I have an appointment with a doctor, from Mary Shomon’s list of recommended doctors, May 6th. I am so exited to hopefully and finally be getting good healthcare. Maybe, just maybe, I am not so crazy after all. Maybe, being a ‘gemini’ really has nothing to do with it, after all. LOL My nickname is Giggles, but sometimes it’s just part of an act. One of the many faces I have developed to mask my hypothyroidism symptoms. Maybe, with proper care and treatment, I can be the real GIGGLES again!
It’s a daily battle. One I don’t like fighting; I’m not a soldier on a battlefield, armor on, sword in hand. I feel weak most days. Weak because, I had to call in sick for work today with body aches and I have extreme fatigue. My arms and legs feel like 2-ton weights dangling from my listless body. I have to use my brain at work. ha! Who doesn’t, right?! Brain fog and fatigue, just don’t mix well, in this scenario, I’m afraid. But seriously, I truly need to be able to concentrate and get my neurons firing and instead, they are backfiring on me. I also have several blond moments a day, not sure if I am coming or going. No offense to those natural blonds. (I can’t help it, I’m always cracking jokes!) I want to be, the me, I once was. When joking and making people laugh, weren’t just part of my methods for coping, but a part of who I really was (and want to be again). When Hypothyroidism didn’t have a hold of my throat. Where o’ where has she gone?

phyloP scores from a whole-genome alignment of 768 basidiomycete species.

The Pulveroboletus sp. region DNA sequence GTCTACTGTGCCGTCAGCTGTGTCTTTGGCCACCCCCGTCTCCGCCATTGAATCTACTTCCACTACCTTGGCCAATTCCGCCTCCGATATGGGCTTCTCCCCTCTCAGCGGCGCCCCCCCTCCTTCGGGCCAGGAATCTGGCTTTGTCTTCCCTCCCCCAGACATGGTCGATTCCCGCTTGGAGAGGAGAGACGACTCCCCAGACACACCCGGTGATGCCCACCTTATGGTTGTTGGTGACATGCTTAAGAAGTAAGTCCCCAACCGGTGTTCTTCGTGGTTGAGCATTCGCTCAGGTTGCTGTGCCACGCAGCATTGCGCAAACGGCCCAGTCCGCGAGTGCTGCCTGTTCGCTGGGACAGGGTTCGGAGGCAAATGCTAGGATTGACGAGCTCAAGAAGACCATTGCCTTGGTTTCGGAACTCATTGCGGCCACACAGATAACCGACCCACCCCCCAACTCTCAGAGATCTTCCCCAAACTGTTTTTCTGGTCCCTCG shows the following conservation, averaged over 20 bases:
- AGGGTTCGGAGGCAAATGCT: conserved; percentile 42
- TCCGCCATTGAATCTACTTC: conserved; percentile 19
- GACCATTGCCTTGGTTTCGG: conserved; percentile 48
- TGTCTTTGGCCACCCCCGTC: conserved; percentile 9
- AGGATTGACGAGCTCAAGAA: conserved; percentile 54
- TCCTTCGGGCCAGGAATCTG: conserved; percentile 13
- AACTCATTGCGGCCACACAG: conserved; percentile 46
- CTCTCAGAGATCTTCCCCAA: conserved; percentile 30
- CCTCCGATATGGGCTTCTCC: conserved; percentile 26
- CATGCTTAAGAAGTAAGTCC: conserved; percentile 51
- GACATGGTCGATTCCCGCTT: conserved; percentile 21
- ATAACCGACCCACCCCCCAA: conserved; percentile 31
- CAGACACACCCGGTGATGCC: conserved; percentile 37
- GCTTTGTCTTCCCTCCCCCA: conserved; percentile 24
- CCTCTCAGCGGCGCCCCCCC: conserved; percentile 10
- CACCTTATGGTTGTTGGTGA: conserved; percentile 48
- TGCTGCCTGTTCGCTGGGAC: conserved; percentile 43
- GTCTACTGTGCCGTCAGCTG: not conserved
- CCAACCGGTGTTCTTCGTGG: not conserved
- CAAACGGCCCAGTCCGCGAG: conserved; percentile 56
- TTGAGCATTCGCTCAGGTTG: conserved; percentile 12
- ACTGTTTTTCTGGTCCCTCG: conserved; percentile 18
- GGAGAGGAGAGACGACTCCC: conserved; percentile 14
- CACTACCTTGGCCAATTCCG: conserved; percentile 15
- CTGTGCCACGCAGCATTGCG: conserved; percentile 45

Futhermore, my co-workers just don’t understand. I think they want to, they just can’t. In particular, there is this one gal, who also has hypothyroidism and isn’t on any medications, she says “I’m fine without them.” Clearly, she must be thinking I’m making up my severe symptoms and struggles. But, it really is this terrible for me. I do try to keep moving, despite, but some days I just can’t. I can’t! That doesn’t make me a quitter…..it makes me honest. I just wish others would understand that, although I don’t look sick, I’m suffering and struggling on the inside.
Take care my fellow Thyroid Thrivers — we are survivors in every sense of the word and are forever together on this hypothyroidism journey.
SMILE, even if you don’t feel like it. Smiling and laughter are a great source of medicine. 🙂
This article is offered under Creative Commons license. It’s okay to republish it anywhere as long as attribution bio is included and all links remain intact.
Questions or anything to add? We want your thoughts in the comments section–Please!